Laurent La Gamba

A Contribution to American Art History,

 (26 revisited works from the Whitney Museum)

 Preface by Lyn Cole


The aim of the series was to revisit some famous American works of art, exhibited at the Whitney Museum of Art in New York, through thelens of the artist’s very specific use of camouflage. In A Contribution to American Art History, each photograph is an interpretation by the artist, a perfectly subjective appropriation of the work in hand. The figure of the artist is central but it merely serves to emphasise the exceptional character of the original works. Like a moth uses procrypsis on a wall to camouflage itself from the world, La Gamba uses procrypsis ironically to both hide within these famous works of art and in so doing to stand out by writing anotherpage of art history. His use of camouflage as both hiding and being on show is therefore very novel. Let us not forget that La Gamba was the first artist to set up public camouflage installations from 2001 well before it was a trend. You will delight in this reinterpretation of the Whitney works as seen by La Gamba as they border on self-portraiture and tell you both about the artist and the works themselves. Open your eyes anew!



 Laurent La Gamba

 The art of camouflage


Laurent La Gamba, The Art of Camouflage, is the first book dedicated to the work of the photographer and conceptual artist Laurent La Gamba. Here are 70 reproductions of his work spanning the now famous installations by the artist from the first supermarket camouflages, to the self-portraits with fridges and the well known "pool" series. The book gives you a look into rarely seen before works too. A must see both for those who know La Gamba and those wanting to discover his work!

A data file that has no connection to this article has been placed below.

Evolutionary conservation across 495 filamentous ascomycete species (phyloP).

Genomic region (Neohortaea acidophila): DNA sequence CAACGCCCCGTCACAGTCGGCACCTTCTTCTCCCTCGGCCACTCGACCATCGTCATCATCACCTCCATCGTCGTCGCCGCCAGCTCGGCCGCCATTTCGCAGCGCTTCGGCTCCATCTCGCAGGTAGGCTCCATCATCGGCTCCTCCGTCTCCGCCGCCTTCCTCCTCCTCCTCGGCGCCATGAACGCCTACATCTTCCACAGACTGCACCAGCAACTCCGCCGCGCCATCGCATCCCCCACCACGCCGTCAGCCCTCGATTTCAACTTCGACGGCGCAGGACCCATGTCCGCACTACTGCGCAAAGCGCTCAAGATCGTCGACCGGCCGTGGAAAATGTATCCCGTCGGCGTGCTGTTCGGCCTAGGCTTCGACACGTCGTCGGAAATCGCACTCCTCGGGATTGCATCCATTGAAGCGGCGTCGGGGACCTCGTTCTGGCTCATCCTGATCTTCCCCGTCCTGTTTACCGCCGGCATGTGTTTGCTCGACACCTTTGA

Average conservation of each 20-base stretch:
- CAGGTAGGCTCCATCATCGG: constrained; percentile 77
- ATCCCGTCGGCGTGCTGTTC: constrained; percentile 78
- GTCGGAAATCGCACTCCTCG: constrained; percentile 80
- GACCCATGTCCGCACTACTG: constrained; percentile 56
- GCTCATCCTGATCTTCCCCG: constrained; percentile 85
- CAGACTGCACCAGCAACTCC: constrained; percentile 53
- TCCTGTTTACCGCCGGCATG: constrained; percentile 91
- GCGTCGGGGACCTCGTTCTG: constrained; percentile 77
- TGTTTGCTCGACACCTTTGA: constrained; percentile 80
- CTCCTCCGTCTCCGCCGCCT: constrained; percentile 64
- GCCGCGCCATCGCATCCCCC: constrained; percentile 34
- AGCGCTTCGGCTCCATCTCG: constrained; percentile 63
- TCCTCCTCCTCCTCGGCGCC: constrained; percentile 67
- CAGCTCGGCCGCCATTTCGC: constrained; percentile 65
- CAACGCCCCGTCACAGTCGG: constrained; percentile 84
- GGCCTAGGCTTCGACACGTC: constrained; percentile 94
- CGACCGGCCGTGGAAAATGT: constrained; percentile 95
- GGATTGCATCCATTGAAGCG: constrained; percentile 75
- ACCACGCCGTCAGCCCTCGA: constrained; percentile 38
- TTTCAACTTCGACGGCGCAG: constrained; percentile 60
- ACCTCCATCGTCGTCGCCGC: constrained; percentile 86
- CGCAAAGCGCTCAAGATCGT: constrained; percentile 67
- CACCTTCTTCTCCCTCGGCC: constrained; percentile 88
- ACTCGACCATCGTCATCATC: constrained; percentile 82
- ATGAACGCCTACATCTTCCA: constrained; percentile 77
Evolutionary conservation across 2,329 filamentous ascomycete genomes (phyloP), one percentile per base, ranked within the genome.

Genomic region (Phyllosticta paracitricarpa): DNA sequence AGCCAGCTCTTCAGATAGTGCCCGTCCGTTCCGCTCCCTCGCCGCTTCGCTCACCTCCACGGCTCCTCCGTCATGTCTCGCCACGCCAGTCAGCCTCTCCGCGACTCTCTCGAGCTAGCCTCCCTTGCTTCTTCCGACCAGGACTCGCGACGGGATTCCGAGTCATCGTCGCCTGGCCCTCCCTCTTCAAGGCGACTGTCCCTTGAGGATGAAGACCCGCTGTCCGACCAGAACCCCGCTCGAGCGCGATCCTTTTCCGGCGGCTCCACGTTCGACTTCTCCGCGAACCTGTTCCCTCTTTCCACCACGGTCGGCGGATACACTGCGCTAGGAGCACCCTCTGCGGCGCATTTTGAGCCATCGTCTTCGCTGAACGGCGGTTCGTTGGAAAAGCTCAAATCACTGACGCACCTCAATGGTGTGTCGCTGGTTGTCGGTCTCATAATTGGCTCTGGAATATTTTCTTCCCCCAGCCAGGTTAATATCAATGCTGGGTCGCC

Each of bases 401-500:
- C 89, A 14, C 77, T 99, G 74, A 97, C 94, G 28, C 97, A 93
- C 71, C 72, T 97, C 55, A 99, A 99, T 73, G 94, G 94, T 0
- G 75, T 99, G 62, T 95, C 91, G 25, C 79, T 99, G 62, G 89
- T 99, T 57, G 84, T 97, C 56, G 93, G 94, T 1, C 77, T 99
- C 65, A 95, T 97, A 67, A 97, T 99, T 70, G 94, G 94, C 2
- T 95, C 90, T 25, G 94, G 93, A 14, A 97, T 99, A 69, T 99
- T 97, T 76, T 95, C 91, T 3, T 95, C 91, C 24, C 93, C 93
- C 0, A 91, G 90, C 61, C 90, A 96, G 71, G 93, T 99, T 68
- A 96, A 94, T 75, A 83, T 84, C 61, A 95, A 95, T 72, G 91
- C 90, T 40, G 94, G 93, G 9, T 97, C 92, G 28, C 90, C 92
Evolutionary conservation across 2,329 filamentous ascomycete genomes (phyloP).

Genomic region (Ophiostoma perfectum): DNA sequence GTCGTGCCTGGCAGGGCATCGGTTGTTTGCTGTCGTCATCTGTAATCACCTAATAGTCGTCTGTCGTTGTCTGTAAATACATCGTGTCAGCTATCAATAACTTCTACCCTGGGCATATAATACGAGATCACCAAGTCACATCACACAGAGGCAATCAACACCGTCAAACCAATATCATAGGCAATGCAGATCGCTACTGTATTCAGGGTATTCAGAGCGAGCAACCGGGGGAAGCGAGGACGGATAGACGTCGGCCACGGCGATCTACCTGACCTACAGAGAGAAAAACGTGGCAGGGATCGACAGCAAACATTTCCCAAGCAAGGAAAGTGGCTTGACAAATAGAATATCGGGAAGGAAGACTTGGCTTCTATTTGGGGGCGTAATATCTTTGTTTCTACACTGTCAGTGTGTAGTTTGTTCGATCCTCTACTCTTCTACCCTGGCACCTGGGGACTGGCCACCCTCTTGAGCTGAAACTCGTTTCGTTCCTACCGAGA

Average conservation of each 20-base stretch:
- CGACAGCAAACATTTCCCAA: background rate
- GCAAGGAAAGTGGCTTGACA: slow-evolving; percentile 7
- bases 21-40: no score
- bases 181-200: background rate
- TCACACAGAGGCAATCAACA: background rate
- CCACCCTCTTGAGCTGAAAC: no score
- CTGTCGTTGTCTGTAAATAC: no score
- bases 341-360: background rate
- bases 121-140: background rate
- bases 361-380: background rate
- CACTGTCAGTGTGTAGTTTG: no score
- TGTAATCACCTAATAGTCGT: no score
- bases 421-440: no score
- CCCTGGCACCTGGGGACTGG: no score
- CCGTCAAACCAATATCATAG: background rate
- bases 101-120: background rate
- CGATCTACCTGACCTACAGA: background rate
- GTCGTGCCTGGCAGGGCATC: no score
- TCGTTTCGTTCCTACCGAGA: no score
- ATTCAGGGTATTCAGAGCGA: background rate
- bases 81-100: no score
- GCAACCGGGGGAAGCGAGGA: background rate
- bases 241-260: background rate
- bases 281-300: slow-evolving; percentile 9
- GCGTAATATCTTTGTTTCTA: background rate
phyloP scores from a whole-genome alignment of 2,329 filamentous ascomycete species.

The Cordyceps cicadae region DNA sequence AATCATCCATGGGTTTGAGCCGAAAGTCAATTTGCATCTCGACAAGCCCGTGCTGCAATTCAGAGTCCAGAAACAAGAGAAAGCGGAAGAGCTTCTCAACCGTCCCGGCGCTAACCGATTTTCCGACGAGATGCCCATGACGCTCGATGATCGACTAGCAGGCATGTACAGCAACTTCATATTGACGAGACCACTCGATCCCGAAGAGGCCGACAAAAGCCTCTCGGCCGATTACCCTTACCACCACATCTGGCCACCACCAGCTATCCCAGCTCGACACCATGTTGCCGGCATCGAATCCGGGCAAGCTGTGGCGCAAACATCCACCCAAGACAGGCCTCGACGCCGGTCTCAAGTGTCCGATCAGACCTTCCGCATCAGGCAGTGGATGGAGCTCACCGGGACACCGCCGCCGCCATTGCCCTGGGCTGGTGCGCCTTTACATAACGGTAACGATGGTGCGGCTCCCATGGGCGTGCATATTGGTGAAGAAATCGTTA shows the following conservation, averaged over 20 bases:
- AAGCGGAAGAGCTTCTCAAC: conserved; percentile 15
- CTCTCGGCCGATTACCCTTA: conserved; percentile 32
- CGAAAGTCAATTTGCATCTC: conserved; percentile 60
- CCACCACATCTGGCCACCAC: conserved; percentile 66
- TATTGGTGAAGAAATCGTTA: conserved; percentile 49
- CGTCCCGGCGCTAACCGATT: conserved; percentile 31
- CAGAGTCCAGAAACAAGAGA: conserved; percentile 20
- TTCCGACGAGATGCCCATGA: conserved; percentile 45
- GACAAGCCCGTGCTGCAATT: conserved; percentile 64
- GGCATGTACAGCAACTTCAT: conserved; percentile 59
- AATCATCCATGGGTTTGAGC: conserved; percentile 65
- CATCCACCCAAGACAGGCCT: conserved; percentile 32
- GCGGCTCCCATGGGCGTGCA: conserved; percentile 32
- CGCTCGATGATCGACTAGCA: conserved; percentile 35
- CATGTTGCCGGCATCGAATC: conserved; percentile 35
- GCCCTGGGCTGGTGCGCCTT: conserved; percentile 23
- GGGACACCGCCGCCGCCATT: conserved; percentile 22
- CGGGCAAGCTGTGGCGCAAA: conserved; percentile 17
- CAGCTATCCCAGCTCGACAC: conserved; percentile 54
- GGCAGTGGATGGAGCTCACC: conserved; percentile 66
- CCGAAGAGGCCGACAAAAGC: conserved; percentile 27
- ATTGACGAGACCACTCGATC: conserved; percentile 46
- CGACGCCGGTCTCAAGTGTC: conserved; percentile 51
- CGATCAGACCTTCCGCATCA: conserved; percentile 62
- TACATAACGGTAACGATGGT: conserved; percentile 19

Laurent La Gamba,

Works on canvas - Portraits and Self-portraits (1998 - 2001)

80 pages 

ISBN: 978-1500758356


Artist Laurent La Gamba tries to explore the subversive potential of consumer society to produce satirical canvases. It’s a symbiosis of precarious ego fictions and pictorial discovery of he fundamental instability of self. The artist is playing with consumer emblems and marketing to draw an ironical point of identification with the character photographed. For the artist the self-portrait genre is an instrument, delivering a complete range of self-representation. The portraits and self-portraits melodramatize and reimagine the artist's own physiognomy displaying a kind of modern existential heroism turned into absurdity or sometimes social and political criticicism. The figure as a neurotic and obsessive pattern is absolutely predominant in all his work. His interests lie in showing how identification processes can go both ways, from one extreme to the other and sometimes how different identities can coexist forsome time before a path is chosen.